IT is a sad fact that each week across Britain, 39 pubs call time and close their doors for business. Many other local services are also lost forever as we have seen 2,500 post offices close since 2007 and 12,000 independent retailers shut up shop in 2009.
Many of these businesses may not be economically viable or could be badly run and are destined to fail, but not all. Presently, a loophole in planning law allows unlisted or freestanding premises used as local services to be demolished without the need to seek planning permission.
This leaves local councils and residents powerless to save valuable and often well-used local community amenities.
It is entirely possible to convert pubs into restaurants, cafes, betting shops or financial services offices without the need for planning permission, because these are classed in the same planning use bracket.
Unscrupulous developers are also able to react to the refusal of planning permission or the possibility of a historic listing by simply demolishing the building and, therefore, extinguishing the previous "use" of the premise.
Demolition is generally not defined as development and, therefore, does not require planning permission.
It is surely not right that local residents are denied a say over the future of the very areas in which they live and often have lived for generations.
So how can a new MP such as myself go about changing the law?
As is customary at the beginning of a new term of Parliament, I entered my name into the Private Members' Bill ballot and was lucky enough to be one of the 20 MPs to have their name drawn out.
Having been given the opportunity to attempt to create a new law, I was keen for my constituents to have their say and opportunity to propose a new law or a change to an existing one, so I invited suggestions via my website and the local press.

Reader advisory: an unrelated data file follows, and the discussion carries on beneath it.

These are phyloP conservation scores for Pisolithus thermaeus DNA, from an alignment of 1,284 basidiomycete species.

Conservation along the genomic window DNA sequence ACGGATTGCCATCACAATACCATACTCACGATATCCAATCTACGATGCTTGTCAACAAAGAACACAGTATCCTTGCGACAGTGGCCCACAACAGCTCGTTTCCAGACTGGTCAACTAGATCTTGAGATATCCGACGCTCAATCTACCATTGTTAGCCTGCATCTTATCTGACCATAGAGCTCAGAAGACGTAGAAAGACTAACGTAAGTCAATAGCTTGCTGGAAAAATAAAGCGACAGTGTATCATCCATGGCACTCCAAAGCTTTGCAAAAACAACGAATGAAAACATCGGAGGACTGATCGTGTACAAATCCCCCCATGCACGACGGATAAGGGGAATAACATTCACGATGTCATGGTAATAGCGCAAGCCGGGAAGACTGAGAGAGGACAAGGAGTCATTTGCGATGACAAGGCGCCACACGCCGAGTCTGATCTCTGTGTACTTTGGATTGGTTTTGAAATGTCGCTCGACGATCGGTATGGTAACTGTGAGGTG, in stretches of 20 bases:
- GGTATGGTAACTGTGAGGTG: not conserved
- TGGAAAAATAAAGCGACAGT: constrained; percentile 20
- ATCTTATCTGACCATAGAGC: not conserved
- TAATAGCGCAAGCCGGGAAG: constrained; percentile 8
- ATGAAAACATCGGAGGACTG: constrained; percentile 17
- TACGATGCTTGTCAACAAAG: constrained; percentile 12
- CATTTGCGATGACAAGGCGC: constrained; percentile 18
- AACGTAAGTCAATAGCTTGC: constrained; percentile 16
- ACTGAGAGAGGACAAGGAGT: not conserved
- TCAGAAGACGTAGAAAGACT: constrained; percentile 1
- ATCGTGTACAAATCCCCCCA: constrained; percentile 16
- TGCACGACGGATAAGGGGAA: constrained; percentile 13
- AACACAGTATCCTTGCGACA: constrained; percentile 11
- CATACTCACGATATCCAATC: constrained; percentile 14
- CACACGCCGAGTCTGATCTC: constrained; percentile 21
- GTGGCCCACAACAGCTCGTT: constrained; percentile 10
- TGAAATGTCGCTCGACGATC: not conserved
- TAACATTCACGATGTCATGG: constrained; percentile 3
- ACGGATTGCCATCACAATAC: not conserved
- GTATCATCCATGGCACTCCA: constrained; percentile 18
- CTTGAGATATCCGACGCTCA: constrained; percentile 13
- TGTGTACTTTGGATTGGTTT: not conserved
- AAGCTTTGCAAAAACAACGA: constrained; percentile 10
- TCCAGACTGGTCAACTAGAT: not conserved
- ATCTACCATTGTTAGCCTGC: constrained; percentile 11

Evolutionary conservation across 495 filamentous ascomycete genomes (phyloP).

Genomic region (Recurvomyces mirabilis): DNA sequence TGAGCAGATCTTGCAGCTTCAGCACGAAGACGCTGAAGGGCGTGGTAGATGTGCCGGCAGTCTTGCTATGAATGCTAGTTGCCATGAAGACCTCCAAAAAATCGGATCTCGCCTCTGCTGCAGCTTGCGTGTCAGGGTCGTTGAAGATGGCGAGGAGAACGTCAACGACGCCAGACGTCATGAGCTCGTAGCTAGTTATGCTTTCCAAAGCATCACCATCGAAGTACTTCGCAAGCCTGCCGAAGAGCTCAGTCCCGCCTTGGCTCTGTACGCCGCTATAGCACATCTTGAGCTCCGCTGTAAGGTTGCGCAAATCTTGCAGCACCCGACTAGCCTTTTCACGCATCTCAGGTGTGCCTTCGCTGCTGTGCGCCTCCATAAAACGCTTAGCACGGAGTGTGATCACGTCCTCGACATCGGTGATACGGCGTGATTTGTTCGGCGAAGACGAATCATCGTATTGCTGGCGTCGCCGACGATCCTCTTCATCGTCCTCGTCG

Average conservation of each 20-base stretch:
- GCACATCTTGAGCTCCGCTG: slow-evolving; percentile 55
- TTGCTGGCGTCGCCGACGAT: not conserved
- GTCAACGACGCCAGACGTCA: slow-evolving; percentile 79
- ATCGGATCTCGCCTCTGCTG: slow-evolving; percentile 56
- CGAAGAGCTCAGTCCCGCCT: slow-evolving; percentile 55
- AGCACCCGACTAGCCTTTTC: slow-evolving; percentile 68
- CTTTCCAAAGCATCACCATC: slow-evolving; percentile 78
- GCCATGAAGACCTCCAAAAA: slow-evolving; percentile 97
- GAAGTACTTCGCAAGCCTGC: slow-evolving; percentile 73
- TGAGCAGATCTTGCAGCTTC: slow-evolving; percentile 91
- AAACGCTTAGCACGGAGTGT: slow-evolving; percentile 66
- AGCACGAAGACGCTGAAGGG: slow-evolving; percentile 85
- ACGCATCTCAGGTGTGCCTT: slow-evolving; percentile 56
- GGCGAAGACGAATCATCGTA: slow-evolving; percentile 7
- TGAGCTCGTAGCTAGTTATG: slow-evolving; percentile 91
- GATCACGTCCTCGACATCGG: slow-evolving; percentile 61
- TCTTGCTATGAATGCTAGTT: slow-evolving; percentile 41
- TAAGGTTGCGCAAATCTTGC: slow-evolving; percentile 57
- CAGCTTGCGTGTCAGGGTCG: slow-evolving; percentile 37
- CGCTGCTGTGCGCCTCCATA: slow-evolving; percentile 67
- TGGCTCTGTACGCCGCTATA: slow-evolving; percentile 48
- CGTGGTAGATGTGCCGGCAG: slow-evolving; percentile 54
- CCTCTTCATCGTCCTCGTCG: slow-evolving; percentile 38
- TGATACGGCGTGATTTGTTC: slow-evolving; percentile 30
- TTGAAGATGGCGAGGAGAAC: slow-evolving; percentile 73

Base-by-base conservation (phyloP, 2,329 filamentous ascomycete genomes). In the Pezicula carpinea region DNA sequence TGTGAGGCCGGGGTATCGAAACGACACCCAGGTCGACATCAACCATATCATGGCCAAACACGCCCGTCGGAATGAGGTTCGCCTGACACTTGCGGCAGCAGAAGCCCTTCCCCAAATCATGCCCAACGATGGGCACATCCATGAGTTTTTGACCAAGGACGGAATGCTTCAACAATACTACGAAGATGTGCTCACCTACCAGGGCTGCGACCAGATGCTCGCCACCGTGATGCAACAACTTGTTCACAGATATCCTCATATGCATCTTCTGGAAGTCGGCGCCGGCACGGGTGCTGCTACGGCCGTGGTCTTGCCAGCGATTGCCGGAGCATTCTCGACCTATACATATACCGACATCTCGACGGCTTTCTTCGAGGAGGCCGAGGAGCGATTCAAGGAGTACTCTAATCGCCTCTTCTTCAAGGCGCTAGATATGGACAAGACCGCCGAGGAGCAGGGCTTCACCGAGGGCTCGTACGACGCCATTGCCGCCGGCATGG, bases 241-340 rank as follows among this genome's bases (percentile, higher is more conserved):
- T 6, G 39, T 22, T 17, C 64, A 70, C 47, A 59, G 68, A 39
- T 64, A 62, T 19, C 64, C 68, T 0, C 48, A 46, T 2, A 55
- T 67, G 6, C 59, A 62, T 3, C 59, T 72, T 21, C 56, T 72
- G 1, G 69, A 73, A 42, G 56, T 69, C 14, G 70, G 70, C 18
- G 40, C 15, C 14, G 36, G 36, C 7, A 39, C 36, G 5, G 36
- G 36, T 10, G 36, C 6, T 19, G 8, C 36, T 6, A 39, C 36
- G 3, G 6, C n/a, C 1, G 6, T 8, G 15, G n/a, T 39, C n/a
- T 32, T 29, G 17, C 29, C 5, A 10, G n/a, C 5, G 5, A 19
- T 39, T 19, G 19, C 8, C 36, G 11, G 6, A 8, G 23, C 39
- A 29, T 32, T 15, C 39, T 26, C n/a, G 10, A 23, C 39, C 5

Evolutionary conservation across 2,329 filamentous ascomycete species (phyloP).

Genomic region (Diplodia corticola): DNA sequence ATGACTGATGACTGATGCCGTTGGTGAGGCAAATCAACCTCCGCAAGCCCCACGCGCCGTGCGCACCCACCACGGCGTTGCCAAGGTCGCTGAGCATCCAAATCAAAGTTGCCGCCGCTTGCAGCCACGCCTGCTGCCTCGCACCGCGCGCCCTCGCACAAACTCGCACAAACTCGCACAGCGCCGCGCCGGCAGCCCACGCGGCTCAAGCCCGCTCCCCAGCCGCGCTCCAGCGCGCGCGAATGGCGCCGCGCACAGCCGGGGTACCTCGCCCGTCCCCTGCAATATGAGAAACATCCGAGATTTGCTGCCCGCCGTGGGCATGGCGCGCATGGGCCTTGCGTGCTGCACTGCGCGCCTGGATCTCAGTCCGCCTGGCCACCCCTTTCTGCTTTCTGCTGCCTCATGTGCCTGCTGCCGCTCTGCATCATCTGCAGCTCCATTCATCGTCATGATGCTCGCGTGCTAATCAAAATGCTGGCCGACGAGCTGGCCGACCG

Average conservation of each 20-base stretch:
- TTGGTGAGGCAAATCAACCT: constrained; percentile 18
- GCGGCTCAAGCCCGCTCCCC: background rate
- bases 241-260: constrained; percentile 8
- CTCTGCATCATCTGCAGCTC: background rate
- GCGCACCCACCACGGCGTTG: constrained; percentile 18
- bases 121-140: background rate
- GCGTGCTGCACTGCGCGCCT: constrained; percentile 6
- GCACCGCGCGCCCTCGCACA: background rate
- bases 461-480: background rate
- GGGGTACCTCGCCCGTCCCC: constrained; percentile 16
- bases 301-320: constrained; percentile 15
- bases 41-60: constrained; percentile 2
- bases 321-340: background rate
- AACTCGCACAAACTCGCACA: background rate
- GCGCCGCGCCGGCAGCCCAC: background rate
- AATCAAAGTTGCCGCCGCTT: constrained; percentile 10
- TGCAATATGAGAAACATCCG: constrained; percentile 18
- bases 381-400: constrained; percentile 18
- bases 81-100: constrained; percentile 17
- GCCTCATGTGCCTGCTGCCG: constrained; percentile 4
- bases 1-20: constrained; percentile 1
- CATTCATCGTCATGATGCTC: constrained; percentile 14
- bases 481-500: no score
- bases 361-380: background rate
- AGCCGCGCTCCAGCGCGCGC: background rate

I received an excellent response and, in particular, from members of the Campaign for Real Ale (Camra), and after several meetings with their officers, earlier this year, with Camra's help, my Protection of Local Services (Planning) Bill had its first brief reading in Parliament.
While I am in no way against development and change, I do believe that neither of these should go ahead without the consent of the people set to be the most affected. Local residents should have a greater say in the fate of their local services, so demolition of these community buildings and change of use should be subject to the same planning legislation as other developments.
Obviously, Camra's interest in the ascension of the Bill is fuelled by its relevance for pubs as a local service, and with my constituency of Selby and Ainsty having several breweries, including John Smith's in Tadcaster, the relevance of the Bill for my constituents was not lost on me.
But the Bill's remit would also include post offices, community buildings, open spaces and local shops as defined in accordance with the Sustainable Communities Act 2007, as well as any other local community facilities.
My Bill also clearly aligns itself with the underlying principles of the localism agenda being championed by the new Government by giving control of their communities back to local people – in this case, a greater control of the planning system. It also fits perfectly with the coalition's Community Right to Buy plans.
The new Government is not keen to create legislation just for the sake of it, so, crucially, there is also an "opt in" element to the Bill, leaving the decision to enact its powers up to individual local councils.
It would be an important piece of legislation because local services play a large part in community cohesion, particularly in smaller communities such as many of the rural villages in my constituency.
Local services can strengthen community life by providing a space for people to meet with others and participate in community events, all of which contribute to healthy, sustainable, prosperous and vibrant local communities.
I believe my Bill is a once-in-a-generation opportunity to radically change planning law and would give local communities the chance to save the services that matter to them.
The Protection of Local Services (Planning) Bill is due to have its second reading in Parliament on January 21. It has received much cross-party support and is also backed by organisations such as Local Works, Living Streets, Community Matters and the football based group Supporters Direct who are all keen to protect the services that they represent.
I have also held several meetings with Government Ministers because I believe the success of my Bill will be reliant on government support, in particular from the Department for Communities and Local Government.
Private Members' Bills are notoriously difficult to bring into law so if the Bill cannot ascend alone, then I hope to have the main thrust of it included in the coalition's Decentralisation and Localism Bill. If that was to happen, I think that would be no mean achievement after only a few months in the job.
Conservative MP for Selby and Ainsty